Abigail Carroll is a reporter with Community News Service, part of the University of Vermont’s Reporting & Documentary Storytelling program.
Vermont schools face “critical” staff shortages midway through the academic year, education leaders say, with some suggesting the state hack away at its 1,000 teacher and staff vacancies by providing loan support and reducing red tape in licensing and certification.
Before the school year, a Vermont Superintendents Association study found there were around 1,200 open jobs in K-12 schools. Little progress has been made so far: There are still more than 1,000 open positions for teachers, special educators and support staff, Jay Nichols, the Vermont Principals’ Association executive director, told lawmakers.
Staff shortages were a problem before the Covid-19 pandemic, but the problem has worsened since.
“Fifty percent of teachers who begin (their careers) leave teaching after five years,” Colin Robinson, political director for Vermont-NEA, the teachers union, told legislators last week.
Teachers struggle with scarce housing, low pay, pressure to focus on test scores and burnout, Robinson and others told members of the House Committee on Education on Jan. 18.
Burnout in particular has been on the rise during the pandemic, the education leaders said, as teachers try to deal with the challenges of online classes and increased mental health issues among students and educators.
It’s not just a lack of teachers: Schools are also face a shortage of support staff — special educators, administrative workers, aides and more.
“School support staff provide a significant backbone to our entire education system,” Robinson said, “from helping students access their learning inside a classroom setting so they can control and regulate their behavior, to obviously getting health and nutrition, to cleaning the schools, to actually getting to school.”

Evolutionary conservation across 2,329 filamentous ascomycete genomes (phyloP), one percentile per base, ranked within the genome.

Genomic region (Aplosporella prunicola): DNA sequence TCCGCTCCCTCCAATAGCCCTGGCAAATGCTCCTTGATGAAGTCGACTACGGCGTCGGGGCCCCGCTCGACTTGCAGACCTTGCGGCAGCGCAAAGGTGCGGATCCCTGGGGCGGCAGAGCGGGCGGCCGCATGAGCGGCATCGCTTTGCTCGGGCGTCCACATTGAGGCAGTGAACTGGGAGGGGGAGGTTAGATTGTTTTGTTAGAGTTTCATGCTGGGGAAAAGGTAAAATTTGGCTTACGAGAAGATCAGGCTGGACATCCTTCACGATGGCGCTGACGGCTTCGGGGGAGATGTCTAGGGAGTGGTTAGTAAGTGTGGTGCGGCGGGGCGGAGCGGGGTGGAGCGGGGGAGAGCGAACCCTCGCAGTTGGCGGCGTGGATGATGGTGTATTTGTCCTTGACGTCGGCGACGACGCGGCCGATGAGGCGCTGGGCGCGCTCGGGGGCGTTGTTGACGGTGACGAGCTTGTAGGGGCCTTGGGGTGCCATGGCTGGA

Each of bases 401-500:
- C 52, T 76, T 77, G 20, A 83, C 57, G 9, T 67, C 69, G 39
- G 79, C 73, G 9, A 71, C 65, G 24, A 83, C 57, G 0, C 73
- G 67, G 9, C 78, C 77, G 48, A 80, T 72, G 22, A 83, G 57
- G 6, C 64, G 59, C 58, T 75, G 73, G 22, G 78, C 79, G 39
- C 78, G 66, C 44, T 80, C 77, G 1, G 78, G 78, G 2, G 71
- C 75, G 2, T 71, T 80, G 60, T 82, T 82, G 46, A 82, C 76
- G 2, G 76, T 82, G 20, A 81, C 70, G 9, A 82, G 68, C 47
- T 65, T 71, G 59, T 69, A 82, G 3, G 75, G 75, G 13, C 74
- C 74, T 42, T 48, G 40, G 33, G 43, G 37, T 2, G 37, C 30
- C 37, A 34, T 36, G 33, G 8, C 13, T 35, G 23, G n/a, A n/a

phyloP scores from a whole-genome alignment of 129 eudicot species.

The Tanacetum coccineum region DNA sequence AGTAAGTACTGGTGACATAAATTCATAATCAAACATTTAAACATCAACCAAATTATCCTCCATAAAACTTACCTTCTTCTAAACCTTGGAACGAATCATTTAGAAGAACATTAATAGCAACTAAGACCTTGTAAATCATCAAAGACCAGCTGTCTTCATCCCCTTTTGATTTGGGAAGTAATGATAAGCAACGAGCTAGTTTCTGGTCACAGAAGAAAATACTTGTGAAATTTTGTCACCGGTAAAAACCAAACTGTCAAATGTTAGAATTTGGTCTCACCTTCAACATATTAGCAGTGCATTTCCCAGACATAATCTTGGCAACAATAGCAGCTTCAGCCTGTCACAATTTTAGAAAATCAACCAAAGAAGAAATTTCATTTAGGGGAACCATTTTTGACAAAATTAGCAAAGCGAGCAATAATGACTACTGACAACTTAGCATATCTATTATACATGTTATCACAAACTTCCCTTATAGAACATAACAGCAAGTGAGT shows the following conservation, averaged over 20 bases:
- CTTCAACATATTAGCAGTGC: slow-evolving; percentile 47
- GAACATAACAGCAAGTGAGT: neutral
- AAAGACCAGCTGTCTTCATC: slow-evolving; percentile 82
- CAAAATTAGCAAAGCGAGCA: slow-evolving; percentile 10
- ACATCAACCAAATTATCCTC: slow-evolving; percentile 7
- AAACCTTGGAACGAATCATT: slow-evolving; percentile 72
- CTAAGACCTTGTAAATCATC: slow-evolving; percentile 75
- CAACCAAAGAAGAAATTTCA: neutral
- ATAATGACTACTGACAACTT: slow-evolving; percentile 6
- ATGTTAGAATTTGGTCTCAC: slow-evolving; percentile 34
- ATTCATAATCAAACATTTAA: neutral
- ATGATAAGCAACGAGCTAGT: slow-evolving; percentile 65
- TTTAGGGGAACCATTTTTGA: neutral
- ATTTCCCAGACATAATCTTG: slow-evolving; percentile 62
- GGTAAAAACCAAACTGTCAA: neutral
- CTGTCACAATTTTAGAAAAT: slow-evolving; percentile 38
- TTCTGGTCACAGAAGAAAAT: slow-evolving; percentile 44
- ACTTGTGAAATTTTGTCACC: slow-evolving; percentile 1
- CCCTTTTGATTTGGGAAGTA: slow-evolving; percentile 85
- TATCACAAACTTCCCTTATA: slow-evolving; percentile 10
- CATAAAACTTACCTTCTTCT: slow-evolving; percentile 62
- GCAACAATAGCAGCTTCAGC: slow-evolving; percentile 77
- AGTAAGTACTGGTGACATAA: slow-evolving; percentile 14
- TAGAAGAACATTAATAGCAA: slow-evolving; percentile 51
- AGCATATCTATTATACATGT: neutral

Part of the problem seems to be a lack of applicants. “Where once we had hundreds of teacher applications for elementary teaching positions, now there are times where we’ll have a dozen or so,” Nichols told lawmakers. “And those are usually in our higher-paying districts.”
Couple that with the fact that nearly a third of principals have left their positions this academic year — about a 10% uptick from previous years, Nichols said. And there have been 18 superintendent transitions over the last fiscal year, a dozen of which brought in school leaders new to the profession, according to Chelsea Myers, associate executive director of the Vermont Superintendents Association.
During the committee meeting Wednesday, education leaders suggested several solutions to the shortage, including loweriing the barriers to becoming an educator. They suggested offering a state loan forgiveness program to teachers who stay in Vermont for a certain number of years, along with funding support for teachers to get home loans.
Another idea: Waiving license expenses for teachers moving from other states and bulking up the pension plan for teachers. Nichols called Vermont’s pension plan for teachers the weakest in the region.
Robinson said more than 1,200 teachers in Vermont are serving on provisional or emergency licenses. That means they are working without full certification and may be teaching outside their subject area. Legislators could find a way to transition those educators to full credentials, he said.
One program doing just that is GrowVT-Ed, a collaboration between the Vermont teachers union, school districts, the state Agency of Education, the Vermont Rural Education Collaborative and Castleton University.
The program aims to help teachers who are on provisional licenses complete the process to full licensure. It also looks to help paraeducators obtain further credentials and to make it easier for college graduates working in other fields to switch to education.
“I think whether it’s GrowVT-Ed or other peer-review support programs that exist in Vermont, there’s a really great opportunity there,” Robinson said.
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